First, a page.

We have taken money off table when we have had stock concentration in our account (any single security >10% of NW), but not necessarily out of market…just gets reallocated. I have never “cashed in” in fear of market downturn or during the bear years we went through.

    • G

      bean, I was 100% equities til my kid was 6, then entered into the Vanguard Age-based Aggressive. Kid is 9 and that puts it at 70/30. I am a tinkerer by nature, but for some reason letting Vanguard arbitrarily change her portfolio is a relief to me. As is the fact that I superfunded this year and won’t be contributing again for five years (or ever–it’s a pretty big account for a 9yo). It is the ONE account that I have that is truly hands off.

  • The problem with taking money off the table and market timing in general is that we never know when the top of the market is. A couple of years ago, when the DJIA was at around 18,000, I read article after article saying that the end of the bull market is here. Following that advice, I should have converted my retirement fund to safer investments. However, I would have missed out on the DJIA increasing to over 26,000!

  • Well, there is some finesse in all this. It is too much to articulate in a comment section. In general, I agree that staying in stocks will make you the richest many decades from now.

    But if your health isn’t that great, and your job future isn’t too certain, and you are risk-averse, it is okay to take those factors into your decision.

    Stocks that are priced at the top of a 10-year bull are much less likely to return 12% a year for the next 6 years, for example. Should you buy an overpriced grocery item just because 20 years from now it will cost even more? Maybe. Maybe not.

    What are your investment alternatives? I have “cashed in some of my chips” from excess and unexpected stock returns to buy businesses, real estate, and to donate to charities.

    The “Mr. Market” reference comes from Warren Buffett’s mentor, Benjamin Graham. Graham felt it was advisable to reduce the percent of your equity holdings – especially near the end of a raging bull.

  • Gasem

    If you retired on 1M and 40K/yr and the market return dropped in half for 18 years would you still extract 40K/yr? This is the plight of a retiree who retired in Dec 31, 1999.

    The S&P 500 claims a long term return of 10.8% (7.1% inflation adjusted). The S&P over the past 18 years including the dot com bust and the great recession has returned 5.8% (3.5% inflation adjusted) DATA The 10 year bond over the same 18 years averaged 3.9%/yr return.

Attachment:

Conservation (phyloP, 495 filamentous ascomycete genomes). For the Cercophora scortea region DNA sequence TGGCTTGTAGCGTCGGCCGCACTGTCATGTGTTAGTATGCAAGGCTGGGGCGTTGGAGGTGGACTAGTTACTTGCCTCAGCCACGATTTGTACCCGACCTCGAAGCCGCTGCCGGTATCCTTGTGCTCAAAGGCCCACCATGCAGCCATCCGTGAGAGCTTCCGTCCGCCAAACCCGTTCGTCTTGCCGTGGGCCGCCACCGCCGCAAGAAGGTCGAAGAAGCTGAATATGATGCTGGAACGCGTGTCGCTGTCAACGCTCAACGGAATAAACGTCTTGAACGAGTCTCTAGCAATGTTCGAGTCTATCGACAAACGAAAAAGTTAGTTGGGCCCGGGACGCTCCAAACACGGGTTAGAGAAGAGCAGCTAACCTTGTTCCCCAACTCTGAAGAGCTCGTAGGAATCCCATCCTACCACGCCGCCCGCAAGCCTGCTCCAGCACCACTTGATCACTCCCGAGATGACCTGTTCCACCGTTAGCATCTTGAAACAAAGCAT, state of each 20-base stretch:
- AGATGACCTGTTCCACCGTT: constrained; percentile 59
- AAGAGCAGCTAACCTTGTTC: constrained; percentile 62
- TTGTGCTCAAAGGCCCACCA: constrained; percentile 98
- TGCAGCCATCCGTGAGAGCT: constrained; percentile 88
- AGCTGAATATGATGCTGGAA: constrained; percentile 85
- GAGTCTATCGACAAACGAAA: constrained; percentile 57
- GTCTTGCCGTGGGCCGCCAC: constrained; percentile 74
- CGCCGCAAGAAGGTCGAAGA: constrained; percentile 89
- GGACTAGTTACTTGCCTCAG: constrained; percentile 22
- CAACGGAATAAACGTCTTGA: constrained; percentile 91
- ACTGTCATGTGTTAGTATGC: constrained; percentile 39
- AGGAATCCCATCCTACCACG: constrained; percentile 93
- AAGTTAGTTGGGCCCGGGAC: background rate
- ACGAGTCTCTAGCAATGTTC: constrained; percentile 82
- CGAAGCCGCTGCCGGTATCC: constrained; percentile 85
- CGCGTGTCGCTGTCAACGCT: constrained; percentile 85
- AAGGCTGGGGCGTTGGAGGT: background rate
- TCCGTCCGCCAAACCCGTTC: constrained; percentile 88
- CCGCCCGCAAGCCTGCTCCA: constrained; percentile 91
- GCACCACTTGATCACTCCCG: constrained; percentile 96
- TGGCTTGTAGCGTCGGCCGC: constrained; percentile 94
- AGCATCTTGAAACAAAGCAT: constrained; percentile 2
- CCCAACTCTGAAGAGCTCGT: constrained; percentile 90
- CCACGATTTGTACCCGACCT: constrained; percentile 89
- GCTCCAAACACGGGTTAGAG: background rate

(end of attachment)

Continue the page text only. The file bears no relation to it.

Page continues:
If you own a 70/30 SPY/BND portfolio the expected return is 7.41% and a risk of 10.48%. A 30/70 portfolio is expected to return 5.07% and a risk of 5.27%. That’s 2.34% difference or 32% less return between the two portfolios. The risk of the 70/30 is 5.1% different or 50% more. So if you go from 30/70 to 70/30 it’s a 32% increase in return and you pay 50% more in risk. We all like making that money but what happens in a market crash? Risk takes over.

    SPY alone has a reward of 9.25% and a risk of 14.88% and we will use SPY for comparison. The market crashes and SPY drops in half (50%). 70/30 drops by (0.5 * 10.48/14.88) or 35%. This means to get to zero SPY has to grow 100%, while 70/30 need only grow 70%. 70% happens sooner than 100%, so 70/30 is back to compounding sooner. In 2008 my portfolio with this exact risk profile I was back even in 2011 and SPY was even in 2013, and I was 15% ahead by 2013. 30/70 drops by (0.5 * 5.25/14.88) or 17.7%, only 50% of the 70/30 portfolio and only 34% of SPY. To get even 30/70 need only grow 35% while SPY need grow 100% 30/70 is compounding before either of the other two portfolios. 35% recovery happened about Dec 2010, 3 years sooner than SPY. 30/70 returns less but returns it sooner.

    50/50 would give 6.2% expected return (1.3% less than 70/30) and 7.67% risk. 50/50 would drop 25% and be to zero sooner but in between 70/30 and 30/70. In addition by “taking some off the table” you will have more bond money to put back on the table when you buy low. This is precisely how re-balancing works. As the AA increases you sell some stock high and put it into bonds for a rainy day. Upon a crash you take some of the “sold high”bond money and put it back into stocks at buy low prices. The AA forces you to “market time” automatically and mechanically. Nobody calls that gambling they call it smart. So if you look at it you give up a little return but you give up more risk and you make back some if not all by buying low. This isn’t market timing as much as a kind of dynamic risk management.

    Big ERN wrote an article on using market data to trigger like Shiller CAPE to vary asset allocation. I looked but couldn’t find it. Changing your post retirement withdrawal scheme in a downturn like wise could be viewed as “market timing” as you are literally taking money off the table, but actually this is also just risk mitigation. The problem doesn’t come from going to 50/50 from 70/30 but from going from 70/30 to 100% cash after you’re down 50%. Homey says don’t do that.